A central theme of Du "Cubisme" was that access to the true essence of the world could be gained by sensations alone. The sensation offered by classical painting was very limited: to only one point of view, from a single point in space and frozen in time. But the real world is mobile, both spatially and temporally. Classical perspective and the formulations of Euclidean geometry were only conventions (to use Poincare's term) that distance us from the truth of our sensations, from the truth of our own human nature. Man sees the world of natural phenomena from a multitude of angles that form a continuum of sensations in perpetual and continuous change. The Cubists' aim was to completely eschew absolute space and time in favor of relative motion, to grasp through sensory appearances and translate onto a flat canvas the dynamical properties of the four-dimensional manifold (the natural world). Only then could one achieve a better representation of the mobile reality of our living experience. If Gleizes and Metzinger write in Du "Cubisme" that we can only know our sensations, it is not because they wish to disregard them, but, on the contrary, to understand them more deeply as the primary source for their own work. In reasoning this way, Gleizes and Metzinger demonstrate that they are successors to Cezanne, who insists that everything must be learnt from nature: "Nature seen and nature felt... both of which must unite in order to endure."
In February 1913, Gleizes and other artists introduced the new style of European modern art to an American audience at the Armory Show (International Exhibition of Modern Art) in New York City, Chicago and Boston. In addition to Man on a balcony (l'Homme au Balcon) no. 196, Gleizes exhibited at the Armory Show his 1910 Femme aux Phlox (Woman with Phlox), Museum of Fine Arts, Houston.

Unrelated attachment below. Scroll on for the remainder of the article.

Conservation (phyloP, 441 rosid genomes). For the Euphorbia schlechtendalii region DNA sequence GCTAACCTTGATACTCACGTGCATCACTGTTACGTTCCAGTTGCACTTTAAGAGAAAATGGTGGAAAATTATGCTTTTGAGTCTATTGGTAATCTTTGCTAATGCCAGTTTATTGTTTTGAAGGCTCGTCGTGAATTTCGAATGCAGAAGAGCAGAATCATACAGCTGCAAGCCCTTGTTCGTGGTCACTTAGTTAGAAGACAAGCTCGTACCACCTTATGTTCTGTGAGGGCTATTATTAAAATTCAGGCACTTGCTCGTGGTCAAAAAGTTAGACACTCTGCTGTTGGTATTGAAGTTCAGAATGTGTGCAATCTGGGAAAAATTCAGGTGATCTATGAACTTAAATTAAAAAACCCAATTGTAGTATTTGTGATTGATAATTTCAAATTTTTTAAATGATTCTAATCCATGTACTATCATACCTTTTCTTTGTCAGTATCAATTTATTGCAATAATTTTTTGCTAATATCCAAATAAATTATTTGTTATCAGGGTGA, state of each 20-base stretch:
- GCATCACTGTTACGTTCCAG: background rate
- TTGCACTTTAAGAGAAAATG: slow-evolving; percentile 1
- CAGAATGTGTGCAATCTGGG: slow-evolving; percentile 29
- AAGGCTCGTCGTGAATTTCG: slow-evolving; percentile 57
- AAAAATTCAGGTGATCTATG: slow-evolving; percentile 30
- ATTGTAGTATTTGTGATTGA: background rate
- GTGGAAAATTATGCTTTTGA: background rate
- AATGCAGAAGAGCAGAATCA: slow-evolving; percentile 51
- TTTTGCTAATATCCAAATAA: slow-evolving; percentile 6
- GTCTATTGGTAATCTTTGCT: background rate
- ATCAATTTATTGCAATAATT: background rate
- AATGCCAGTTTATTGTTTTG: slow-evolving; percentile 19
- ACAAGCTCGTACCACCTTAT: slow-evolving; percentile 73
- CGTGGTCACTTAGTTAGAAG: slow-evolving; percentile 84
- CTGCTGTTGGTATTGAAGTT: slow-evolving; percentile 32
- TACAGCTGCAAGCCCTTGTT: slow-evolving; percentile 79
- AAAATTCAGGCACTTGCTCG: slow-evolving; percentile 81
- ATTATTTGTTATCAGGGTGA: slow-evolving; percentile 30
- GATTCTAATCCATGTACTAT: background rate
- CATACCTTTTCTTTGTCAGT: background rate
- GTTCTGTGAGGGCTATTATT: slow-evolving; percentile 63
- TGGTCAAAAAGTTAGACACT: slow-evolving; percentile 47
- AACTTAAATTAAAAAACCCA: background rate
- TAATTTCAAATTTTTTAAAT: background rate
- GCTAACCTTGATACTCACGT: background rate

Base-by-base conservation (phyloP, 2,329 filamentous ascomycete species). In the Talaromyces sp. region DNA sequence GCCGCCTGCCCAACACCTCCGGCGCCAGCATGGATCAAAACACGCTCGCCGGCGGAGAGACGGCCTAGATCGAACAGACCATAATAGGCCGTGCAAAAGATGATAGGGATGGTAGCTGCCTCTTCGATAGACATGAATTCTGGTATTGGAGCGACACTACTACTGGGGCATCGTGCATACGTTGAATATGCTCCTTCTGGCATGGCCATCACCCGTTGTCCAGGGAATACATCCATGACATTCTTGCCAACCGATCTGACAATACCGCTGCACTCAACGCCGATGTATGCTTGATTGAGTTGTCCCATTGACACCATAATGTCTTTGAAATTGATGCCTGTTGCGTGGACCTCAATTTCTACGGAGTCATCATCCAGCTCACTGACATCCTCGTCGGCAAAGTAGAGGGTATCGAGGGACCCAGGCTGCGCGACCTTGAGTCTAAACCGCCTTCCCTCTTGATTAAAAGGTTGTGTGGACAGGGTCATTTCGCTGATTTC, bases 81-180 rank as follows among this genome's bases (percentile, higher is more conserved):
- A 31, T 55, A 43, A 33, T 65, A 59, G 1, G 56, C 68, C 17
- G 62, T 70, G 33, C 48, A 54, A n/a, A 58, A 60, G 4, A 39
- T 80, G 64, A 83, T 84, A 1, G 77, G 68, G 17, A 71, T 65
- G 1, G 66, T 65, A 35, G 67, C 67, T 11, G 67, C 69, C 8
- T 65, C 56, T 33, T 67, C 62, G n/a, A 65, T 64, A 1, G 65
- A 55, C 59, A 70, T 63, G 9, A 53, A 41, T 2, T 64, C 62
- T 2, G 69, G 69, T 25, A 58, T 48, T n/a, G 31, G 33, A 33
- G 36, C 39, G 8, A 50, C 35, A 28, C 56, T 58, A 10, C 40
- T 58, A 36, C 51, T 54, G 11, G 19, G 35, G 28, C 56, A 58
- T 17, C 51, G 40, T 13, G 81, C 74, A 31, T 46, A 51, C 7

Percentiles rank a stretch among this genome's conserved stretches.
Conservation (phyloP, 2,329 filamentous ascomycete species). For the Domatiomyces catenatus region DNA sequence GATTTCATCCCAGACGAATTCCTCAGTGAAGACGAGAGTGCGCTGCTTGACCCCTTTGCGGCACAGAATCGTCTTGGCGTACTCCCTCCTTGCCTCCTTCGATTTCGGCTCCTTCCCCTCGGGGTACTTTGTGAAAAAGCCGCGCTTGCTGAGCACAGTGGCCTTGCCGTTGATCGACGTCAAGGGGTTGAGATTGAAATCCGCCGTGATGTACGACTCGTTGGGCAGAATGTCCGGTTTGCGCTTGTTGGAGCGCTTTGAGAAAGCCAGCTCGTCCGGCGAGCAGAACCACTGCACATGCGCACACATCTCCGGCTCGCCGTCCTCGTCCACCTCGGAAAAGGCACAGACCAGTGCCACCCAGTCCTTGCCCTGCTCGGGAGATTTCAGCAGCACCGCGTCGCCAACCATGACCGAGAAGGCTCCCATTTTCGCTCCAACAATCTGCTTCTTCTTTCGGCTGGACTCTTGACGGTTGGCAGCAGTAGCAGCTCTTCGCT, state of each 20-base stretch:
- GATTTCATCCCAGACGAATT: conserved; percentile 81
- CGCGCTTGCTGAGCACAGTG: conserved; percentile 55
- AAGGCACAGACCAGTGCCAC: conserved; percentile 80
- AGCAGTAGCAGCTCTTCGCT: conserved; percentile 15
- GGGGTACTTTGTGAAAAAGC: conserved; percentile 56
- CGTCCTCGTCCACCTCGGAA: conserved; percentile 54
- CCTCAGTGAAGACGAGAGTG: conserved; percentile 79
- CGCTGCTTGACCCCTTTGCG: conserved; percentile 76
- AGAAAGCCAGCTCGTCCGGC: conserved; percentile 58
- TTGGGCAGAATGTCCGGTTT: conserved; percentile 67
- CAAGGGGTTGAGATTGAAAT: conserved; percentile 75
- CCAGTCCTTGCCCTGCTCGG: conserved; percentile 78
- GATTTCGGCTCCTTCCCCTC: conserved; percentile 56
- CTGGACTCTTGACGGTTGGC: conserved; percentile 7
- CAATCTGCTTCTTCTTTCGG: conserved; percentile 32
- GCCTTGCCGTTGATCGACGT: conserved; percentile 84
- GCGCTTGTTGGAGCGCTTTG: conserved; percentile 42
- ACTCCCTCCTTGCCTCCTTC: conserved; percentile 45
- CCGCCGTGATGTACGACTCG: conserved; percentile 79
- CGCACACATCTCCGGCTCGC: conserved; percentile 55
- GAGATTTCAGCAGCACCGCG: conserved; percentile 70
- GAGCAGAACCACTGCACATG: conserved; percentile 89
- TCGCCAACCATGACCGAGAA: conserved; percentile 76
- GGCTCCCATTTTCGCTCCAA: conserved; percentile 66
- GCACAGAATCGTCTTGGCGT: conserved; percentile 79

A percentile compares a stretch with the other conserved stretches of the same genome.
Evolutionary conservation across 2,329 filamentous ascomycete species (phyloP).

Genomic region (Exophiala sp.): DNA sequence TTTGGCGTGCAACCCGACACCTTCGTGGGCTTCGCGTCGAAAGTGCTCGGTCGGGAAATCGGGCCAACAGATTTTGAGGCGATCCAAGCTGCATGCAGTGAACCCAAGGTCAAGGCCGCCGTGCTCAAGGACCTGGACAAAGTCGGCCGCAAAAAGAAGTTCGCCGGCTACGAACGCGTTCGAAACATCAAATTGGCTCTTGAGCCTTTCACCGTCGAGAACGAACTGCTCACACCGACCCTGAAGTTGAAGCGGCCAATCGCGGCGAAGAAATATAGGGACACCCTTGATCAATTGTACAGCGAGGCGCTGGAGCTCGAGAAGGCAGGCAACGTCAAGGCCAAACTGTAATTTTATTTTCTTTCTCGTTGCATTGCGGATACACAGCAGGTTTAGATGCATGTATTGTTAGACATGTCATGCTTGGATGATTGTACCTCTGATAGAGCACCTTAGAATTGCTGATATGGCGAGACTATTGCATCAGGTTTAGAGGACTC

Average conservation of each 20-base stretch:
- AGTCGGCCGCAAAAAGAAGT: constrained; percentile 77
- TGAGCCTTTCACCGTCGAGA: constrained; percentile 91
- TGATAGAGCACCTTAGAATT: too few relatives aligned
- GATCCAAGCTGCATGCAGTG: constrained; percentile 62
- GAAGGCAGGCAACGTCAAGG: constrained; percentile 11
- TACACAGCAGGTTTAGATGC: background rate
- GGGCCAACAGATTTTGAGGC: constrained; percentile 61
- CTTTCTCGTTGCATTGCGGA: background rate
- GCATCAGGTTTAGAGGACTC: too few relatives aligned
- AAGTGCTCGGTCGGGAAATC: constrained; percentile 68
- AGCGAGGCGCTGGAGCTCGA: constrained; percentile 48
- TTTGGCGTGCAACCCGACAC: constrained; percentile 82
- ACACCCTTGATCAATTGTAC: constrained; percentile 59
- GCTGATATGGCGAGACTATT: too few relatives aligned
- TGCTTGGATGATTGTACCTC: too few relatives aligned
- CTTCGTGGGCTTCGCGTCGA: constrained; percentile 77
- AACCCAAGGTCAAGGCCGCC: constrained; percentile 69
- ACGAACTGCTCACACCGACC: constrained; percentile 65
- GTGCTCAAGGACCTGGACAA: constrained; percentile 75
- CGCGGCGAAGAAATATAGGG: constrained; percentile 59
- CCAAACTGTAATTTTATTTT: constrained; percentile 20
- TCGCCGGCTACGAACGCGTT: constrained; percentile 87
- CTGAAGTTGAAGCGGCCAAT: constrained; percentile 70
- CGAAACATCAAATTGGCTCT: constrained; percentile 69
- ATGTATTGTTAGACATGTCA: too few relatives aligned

Gleizes published an article in Ricciotto Canudo's Montjoie entitled Cubisme et la tradition. It was through the intermediary of Canudo that Gleizes would meet the artist Juliette Roche; a childhood friend of Jean Cocteau and daughter of Jules Roche, an influential politician of the 3rd Republic.
With the outbreak of World War I, Albert Gleizes re-enlisted in the French army. He was put in charge of organizing entertainment for the troops and as a result was approached by Jean Cocteau to design the set and costumes for the William Shakespeare play, A Midsummer Night's Dream, along with Georges Valmier.
Discharged from the military in the fall of 1915, Gleizes and his new wife, Juliette Roche, moved to New York, where they would meet regularly with Francis Picabia, Man Ray, Marcel Duchamp and Jean Crotti (who would eventually marry Suzanne Duchamp). It is at this time that Gleizes witnessed, with a critical eye, the readymades of Marcel Duchamp. After a short stay at the Albemarle Hotel Gleizes and his wife settled at 103 West Street, where Gleizes painted a series of works inspired by jazz music, skyscrapers, luminous signs and the Brooklyn Bridge. Here Gleizes met Stuart Davies, Max Weber, Joseph Stella, and participated in a show at Montross Gallery with Duchamp, Crotti and Metzinger (who remained in Paris)